This morning I picked up my first ever Bountiful Basket! I had to be at the main entrance of one of our malls at 8:30. Since my MIL is in town, I brought Troy with me and she watched the boys. Here's the thing about these baskets. You don't get to choose what's in them. It's like a surprise grab bag of produce. I find this somewhat exciting. It doesn't speak to me at all as a focused, planner, type A personality but it does speak to me in terms of possibly introducing my family to new things.
Our children are just flat out not allowed to turn their noses up at things. (This doesn't always stop them, of course, but despite the fit they throw, they will eat what is put in front of them.) Certainly there are things they don't like. Garrett hates mashed potatoes. This doesn't mean he doesn't have to eat them. It just means that when I make them, he only has to eat a very small portion. More than the fact that we want them to have broad taste buds, we want them to eat what is put in front of them at other people's houses. I was taught, from a very early age, that we were expected to eat whatever someone else served us. And guess what? We didn't die. Of course, if we'd had a food allergy that would have been different. But, in the same way, I want my children to eat what is served to them. This develops food tolerance and, more often than not, over time, the individual actually comes to acquire a taste for foods they previously hated. Sometimes, it takes a lot of time. Take, for example, my distaste for onions. While I still have a hard time eating crunchy onions, I find myself cooking with the smelly beasts more and more and more. As a kid I hated Chinese food. Now I could probably eat it morning, noon and night. My mom used to make a meatloaf that made me want to hurl. Whenever I had to endure the entree, I chewed without breathing and drank copious amounts of water in between bites. Suddenly, one day, I realized that I wasn't dreading the dish. And *gulp* that it actually tasted good.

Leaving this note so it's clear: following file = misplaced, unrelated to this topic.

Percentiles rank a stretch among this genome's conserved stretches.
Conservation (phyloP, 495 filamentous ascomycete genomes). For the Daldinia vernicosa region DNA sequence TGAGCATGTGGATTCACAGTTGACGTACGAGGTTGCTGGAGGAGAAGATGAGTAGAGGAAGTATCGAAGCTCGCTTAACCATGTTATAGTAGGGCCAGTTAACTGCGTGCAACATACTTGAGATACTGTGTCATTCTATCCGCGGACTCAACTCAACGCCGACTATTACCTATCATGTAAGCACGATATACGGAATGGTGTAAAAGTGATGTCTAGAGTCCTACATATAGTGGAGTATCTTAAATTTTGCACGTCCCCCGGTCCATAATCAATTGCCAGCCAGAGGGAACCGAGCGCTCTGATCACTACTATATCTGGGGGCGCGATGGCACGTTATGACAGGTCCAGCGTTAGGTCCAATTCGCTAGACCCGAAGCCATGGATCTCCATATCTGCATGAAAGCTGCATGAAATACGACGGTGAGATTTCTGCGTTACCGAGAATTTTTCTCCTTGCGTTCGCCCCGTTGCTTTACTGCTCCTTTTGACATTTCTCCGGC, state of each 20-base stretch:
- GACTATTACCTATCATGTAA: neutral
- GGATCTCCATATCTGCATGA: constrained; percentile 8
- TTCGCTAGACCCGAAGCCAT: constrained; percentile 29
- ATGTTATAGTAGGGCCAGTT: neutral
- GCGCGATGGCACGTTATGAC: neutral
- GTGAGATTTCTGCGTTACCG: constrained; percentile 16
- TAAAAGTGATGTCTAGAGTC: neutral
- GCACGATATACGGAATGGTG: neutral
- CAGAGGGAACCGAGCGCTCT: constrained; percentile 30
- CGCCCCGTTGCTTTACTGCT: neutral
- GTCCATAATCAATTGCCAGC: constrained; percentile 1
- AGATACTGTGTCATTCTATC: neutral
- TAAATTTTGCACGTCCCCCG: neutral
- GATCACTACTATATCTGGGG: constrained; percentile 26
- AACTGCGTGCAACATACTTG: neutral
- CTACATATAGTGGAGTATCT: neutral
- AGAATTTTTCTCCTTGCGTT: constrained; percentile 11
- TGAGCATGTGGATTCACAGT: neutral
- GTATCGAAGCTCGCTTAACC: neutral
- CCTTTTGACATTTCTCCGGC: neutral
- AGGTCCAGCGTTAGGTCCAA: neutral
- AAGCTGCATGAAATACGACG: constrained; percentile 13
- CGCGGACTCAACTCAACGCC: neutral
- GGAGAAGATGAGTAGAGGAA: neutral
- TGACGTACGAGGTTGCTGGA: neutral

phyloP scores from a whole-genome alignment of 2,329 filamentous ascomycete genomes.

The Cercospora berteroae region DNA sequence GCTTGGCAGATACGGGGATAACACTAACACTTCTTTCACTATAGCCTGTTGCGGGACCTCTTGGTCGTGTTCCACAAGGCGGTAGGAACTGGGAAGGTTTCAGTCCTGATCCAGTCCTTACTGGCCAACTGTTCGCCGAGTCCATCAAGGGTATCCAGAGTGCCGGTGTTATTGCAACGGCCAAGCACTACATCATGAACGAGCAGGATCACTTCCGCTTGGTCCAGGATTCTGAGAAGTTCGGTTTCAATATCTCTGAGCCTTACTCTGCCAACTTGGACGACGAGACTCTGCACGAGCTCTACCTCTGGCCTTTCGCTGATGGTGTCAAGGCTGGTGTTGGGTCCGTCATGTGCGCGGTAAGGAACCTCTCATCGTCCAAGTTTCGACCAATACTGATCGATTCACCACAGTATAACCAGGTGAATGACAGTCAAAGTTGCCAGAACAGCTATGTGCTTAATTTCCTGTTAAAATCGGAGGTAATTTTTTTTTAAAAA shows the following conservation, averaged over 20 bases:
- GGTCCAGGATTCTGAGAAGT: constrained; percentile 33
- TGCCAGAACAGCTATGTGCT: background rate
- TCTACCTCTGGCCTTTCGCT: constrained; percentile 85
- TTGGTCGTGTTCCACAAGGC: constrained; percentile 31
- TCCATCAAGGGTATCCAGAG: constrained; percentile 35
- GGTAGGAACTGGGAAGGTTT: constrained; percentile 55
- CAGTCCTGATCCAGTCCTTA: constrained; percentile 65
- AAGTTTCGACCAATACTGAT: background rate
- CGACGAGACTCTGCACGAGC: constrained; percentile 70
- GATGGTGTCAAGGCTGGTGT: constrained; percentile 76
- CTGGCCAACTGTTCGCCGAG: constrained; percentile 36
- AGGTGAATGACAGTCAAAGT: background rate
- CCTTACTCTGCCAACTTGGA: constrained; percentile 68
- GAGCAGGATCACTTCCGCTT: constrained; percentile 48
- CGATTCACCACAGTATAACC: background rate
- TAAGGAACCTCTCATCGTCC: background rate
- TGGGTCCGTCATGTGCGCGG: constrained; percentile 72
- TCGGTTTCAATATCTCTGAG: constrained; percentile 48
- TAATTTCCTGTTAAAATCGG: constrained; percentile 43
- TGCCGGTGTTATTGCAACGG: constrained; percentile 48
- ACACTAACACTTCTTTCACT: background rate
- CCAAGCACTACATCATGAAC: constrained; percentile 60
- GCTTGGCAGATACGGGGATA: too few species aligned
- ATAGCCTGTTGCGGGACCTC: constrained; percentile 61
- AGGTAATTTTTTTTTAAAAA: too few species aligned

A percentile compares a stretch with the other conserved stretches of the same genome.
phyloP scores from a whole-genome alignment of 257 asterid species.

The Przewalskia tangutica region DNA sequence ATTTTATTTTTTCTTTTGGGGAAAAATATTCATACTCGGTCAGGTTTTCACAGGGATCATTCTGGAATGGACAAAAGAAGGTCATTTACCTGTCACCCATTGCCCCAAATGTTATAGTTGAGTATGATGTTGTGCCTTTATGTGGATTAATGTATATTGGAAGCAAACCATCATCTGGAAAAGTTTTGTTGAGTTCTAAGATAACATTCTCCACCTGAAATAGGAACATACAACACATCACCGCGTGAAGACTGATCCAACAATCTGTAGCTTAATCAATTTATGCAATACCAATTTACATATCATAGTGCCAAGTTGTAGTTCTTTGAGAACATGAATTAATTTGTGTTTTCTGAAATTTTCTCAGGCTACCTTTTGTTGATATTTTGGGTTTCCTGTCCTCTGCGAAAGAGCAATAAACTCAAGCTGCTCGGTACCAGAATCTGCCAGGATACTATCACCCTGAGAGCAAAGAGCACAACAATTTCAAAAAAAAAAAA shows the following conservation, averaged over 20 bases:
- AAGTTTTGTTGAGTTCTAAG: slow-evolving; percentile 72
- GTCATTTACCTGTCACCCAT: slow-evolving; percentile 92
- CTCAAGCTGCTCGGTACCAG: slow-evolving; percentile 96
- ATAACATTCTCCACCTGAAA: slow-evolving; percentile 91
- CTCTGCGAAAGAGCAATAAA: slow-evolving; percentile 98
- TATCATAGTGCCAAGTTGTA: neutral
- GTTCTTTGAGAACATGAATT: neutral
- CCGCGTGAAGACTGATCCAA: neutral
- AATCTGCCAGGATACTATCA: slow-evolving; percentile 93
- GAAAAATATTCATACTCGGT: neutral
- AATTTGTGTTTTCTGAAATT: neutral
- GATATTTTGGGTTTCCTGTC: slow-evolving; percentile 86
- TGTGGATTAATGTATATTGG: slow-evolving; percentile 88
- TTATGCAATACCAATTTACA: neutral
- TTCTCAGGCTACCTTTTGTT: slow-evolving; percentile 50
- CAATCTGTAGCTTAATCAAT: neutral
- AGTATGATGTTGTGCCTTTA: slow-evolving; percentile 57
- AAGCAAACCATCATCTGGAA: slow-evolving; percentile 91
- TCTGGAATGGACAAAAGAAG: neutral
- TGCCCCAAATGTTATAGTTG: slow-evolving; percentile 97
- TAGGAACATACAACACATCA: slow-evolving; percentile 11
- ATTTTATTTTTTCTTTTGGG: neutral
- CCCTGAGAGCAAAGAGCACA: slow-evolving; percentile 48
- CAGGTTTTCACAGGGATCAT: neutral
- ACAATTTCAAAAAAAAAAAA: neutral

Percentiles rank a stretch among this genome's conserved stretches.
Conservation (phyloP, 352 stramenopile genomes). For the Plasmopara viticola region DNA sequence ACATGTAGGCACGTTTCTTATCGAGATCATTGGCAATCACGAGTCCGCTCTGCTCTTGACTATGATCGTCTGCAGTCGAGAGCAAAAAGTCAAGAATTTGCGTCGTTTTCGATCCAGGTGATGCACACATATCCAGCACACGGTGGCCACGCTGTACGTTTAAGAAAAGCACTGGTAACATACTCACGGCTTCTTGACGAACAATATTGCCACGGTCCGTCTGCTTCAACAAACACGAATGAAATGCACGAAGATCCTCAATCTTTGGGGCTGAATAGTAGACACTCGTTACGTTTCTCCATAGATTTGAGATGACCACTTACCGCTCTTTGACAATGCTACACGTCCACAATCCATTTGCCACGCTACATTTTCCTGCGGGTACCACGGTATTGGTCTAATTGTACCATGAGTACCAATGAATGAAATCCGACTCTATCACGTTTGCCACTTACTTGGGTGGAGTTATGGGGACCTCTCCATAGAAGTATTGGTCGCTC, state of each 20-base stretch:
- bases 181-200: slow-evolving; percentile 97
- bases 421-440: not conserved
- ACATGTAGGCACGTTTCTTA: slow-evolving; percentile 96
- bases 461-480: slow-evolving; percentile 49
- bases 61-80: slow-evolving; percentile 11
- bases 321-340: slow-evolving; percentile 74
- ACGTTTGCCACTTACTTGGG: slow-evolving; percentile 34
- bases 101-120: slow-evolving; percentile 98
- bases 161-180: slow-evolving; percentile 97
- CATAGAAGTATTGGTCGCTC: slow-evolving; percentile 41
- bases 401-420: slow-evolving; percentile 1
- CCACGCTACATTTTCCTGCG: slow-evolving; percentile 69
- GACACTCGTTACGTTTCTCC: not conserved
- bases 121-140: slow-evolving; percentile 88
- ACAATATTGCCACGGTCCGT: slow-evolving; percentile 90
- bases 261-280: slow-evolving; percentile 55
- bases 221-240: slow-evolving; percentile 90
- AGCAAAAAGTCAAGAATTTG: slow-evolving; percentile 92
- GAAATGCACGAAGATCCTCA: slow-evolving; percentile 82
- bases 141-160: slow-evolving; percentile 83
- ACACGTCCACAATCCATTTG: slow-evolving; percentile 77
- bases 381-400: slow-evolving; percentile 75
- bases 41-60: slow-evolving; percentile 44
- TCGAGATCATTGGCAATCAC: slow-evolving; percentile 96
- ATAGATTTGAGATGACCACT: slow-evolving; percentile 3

So this Bountiful Basket surprise produce situation had me pretty excited in terms of teaching my kids about new things.
Here is what I got for 15 dollars.
10 apples. 1 cantaloupe. 1 head of romaine lettuce. 3 green bell peppers. 10 Roma tomatoes. 1 package of blackberries. 6 ears of corn. 2 cucumbers. 1 pineapple. 3 mangoes. 10 onions. 4 artichokes.
And here is where I tell you about how I loathe and despise artichokes. Yeah. That whole thing about trying new things. Oops. Artichokes are nasty. I mean, they have the word "choke" in their name for crying out loud. What, on earth, am I going to do with four of them? The last time I had an artichoke (outside of dip form, that is) I was maybe nine years old and it almost made me cry it was so disgusting. I pondered this as we drove home. And then it dawned on me. The last time I had an artichoke I was maybe nine. Maybe, just maybe, my tastes have changed in twenty years.
So what am I going to do with those artichokes? We're going to cook one. And then we're going to try it. I owe it to my boys to introduce them to it. Maybe they'll like it. Heck, maybe I'll like it.
I'm very excited about the rest of our basket. It may have been a little heavy on the onions but you know what they say, "When life gives you onions, make onion rings." Wait. Maybe that's just what I say.
Now, if only I had a food scale. Then I could check my savings. I think it was probably substantial.